HuffPost Her Stories: A Female Superhero With An Origin Story Worthy Of 2019

Hello there!

I’m back writing Her Stories for the next month. For those who don’t know me from my previous stint, I’m the audience development manager for HuffPost Canada, and this week, I’m excited to tell you about a story that caught my eye from HuffPost India.

First, I want you to picture a superhero in your mind. Is it a man or a woman? Are they wearing tights? And are they fighting for some kind of general sense of justice?

For India’s first female superhero, justice is a bit more defined. Priya, who first debuted in “Priya’s Shakti” in 2014, is a sexual assault survivor who uses her powers to fight violence against women. In the next volume, 2016′s “Priya’s Mirror,” she works with acid attack survivors to spread a message of body positivity.

Now in 2019, she’s taking on sex trafficking in “Priya and the Lost Girls.” Binjal Shah, a writer for HuffPost India, finds the subject matter both innovative and incredibly important at this moment in time.

“In a country where religious fundamentalism is on the rise and society is seen shifting back to conservative values, a female superhero — dark-skinned and salwar-kameez clad, no less — with a compelling origin story involving surviving rape and resisting the stigma that comes with — was path-breaking at several levels,” Binjal says.

A panel from "Priya and The Lost Girls."



A panel from “Priya and The Lost Girls.”

And while the target audience for these stories — that is, the teens of Gen-Z — might seem young, Binjal is quick to point out that they’re hardly unfamiliar with the concepts.

“The younger population is much better poised to join conversations about all the ways in which we can change the world than even millennials were at that age. They’re at the forefront of protests, online campaigns and in general, are leading by example by being more socially conscious. Popular culture ought to keep up with that and feed that further — and superheroes like Priya are going to lead the charge,” she says.

It seems that fans in India agree, as creator Ram Devineni tells HuffPost that “Priya and the Lost Girls” has received a ton of positive press coverage and downloads are streaming in already.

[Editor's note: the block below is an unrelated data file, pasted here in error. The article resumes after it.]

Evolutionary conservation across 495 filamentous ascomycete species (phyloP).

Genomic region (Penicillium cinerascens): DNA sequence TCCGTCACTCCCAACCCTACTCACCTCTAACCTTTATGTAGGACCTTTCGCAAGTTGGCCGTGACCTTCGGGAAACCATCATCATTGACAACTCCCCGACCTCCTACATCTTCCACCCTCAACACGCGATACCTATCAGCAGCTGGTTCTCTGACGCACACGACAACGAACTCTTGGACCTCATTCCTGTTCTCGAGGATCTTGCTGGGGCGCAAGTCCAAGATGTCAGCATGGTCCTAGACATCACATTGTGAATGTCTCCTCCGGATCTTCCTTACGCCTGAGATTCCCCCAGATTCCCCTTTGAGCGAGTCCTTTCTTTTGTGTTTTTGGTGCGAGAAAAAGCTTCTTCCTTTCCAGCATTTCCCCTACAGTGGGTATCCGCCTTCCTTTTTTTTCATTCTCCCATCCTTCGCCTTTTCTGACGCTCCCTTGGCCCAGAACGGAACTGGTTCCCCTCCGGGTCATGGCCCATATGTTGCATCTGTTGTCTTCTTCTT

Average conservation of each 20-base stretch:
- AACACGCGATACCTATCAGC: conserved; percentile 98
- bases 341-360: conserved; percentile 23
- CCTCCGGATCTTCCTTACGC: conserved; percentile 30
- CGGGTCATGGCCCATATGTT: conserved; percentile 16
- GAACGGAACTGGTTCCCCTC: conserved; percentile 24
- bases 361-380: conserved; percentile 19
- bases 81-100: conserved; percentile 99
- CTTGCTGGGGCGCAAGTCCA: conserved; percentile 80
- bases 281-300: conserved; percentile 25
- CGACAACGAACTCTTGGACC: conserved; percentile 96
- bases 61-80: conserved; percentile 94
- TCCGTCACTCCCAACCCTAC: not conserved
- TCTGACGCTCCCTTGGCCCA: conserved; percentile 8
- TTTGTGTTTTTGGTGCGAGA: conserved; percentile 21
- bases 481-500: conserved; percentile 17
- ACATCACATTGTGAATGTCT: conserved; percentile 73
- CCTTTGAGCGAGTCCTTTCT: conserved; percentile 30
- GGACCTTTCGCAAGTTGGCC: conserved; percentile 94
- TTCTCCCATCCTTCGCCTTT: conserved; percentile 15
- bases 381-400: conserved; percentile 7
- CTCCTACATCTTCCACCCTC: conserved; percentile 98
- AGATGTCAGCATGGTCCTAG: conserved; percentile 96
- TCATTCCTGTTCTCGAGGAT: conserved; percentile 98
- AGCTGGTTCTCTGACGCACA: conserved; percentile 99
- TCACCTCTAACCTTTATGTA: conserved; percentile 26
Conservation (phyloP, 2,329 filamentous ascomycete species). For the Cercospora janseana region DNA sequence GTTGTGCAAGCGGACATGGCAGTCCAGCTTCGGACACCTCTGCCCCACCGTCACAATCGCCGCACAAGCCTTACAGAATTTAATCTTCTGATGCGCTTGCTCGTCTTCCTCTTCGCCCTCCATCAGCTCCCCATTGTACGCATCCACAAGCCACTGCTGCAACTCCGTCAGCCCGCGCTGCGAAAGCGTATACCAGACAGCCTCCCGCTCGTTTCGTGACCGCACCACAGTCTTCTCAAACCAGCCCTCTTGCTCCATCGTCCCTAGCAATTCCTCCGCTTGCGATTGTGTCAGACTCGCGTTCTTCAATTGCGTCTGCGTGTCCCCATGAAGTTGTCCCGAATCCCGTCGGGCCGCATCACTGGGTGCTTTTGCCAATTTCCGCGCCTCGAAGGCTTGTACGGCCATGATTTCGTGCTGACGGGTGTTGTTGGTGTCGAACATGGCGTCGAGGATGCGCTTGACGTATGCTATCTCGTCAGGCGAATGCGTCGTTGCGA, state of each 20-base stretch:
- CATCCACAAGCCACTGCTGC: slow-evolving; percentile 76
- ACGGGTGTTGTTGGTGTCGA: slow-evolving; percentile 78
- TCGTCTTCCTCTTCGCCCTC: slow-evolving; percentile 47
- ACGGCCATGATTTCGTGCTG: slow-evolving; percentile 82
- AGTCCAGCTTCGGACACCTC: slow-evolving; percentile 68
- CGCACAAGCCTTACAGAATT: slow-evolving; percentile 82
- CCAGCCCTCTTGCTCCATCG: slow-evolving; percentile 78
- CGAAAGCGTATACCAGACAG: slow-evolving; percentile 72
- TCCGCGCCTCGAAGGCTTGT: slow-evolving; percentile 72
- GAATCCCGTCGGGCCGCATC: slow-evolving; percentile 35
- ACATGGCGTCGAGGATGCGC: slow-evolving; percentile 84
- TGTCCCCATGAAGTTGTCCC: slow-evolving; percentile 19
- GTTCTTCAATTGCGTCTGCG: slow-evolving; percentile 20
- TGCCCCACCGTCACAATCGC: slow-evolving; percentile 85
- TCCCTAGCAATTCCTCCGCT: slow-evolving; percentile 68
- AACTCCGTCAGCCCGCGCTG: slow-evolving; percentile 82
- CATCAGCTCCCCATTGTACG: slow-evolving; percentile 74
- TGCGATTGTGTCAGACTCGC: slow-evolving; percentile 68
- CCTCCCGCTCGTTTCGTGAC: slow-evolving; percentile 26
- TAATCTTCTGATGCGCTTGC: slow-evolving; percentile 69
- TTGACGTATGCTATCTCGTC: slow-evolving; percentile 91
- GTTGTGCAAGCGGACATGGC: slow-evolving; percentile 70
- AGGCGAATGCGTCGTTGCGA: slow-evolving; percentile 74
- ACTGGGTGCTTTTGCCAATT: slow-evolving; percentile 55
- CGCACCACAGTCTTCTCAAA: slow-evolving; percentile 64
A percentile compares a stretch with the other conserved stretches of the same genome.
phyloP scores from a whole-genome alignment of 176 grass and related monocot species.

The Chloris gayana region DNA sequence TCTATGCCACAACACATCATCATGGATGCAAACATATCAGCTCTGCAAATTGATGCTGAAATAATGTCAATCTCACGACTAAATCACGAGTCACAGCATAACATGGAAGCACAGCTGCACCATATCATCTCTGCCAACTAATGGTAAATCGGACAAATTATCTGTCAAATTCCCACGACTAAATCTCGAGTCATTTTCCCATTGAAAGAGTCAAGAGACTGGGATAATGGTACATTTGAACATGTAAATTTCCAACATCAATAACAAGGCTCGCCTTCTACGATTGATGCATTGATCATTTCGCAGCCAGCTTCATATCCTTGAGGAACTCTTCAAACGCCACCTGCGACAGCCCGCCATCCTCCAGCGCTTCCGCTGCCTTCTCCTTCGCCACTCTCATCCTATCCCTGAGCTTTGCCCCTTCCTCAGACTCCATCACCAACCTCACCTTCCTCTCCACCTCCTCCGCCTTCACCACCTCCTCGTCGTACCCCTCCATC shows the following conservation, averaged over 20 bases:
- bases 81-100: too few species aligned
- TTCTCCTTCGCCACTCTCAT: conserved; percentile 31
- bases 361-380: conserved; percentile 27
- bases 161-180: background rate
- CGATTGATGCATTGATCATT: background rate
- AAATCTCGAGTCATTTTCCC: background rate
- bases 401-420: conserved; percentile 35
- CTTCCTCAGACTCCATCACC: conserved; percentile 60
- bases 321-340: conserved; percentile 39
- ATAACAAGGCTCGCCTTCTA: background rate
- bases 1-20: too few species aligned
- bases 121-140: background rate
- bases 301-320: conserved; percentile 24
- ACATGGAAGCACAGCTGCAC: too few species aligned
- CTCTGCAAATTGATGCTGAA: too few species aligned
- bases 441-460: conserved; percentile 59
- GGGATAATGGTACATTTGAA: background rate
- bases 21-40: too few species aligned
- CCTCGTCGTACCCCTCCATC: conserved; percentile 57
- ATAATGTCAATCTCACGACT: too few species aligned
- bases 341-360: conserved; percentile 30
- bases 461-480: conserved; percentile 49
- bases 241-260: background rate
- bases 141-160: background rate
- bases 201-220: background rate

While it might seem heavy, the idea of a superhero who survived rape only to go on and help others through a variety of powers feels like exactly the kind of lesson kids (not to mention their grown-ups) could learn from.

It did make me wonder about other “alternative” superheroes who might be out there. If you know of any, please drop me a line at rebecca.zamon@huffpost.com — I’d love to read about them.

Hoping those of you who celebrated Thanksgiving had a holiday filled with gratitude and happiness,

Read more from Binjal here. Follow her on Twitter (@binjal_s) for more storires at the intersection of gender, religion, caste and class in India.

Women are increasingly turning to "tweakments" for their bodies.



Women are increasingly turning to “tweakments” for their bodies.

“Tweakments” — or noninvasive cosmetics procedures like Botox and fillers — are on the rise, according to many doctors, and it could be the very use of this term that makes it such a challenge to discuss. After all, a minor “tweak” doesn’t sound like a big deal, but experts say the positive benefits don’t last long.

From left: Laura Cooper, Fiona Hill, Alexander Vindman and Marie Yovanovitch.



From left: Laura Cooper, Fiona Hill, Alexander Vindman and Marie Yovanovitch.

Throughout his presidency, Donald Trump has routinely degraded and attacked women and immigrants. Over the course of the impeachment hearings, some of the most incriminating testimony has come from those very people, like Marie Yovanovitch, the former U.S. ambassador to Ukraine, Laura Cooper, a deputy assistant secretary at the Defense Department, and White House adviser Fiona Hill, who has the distinction of being both an immigrant and a woman.

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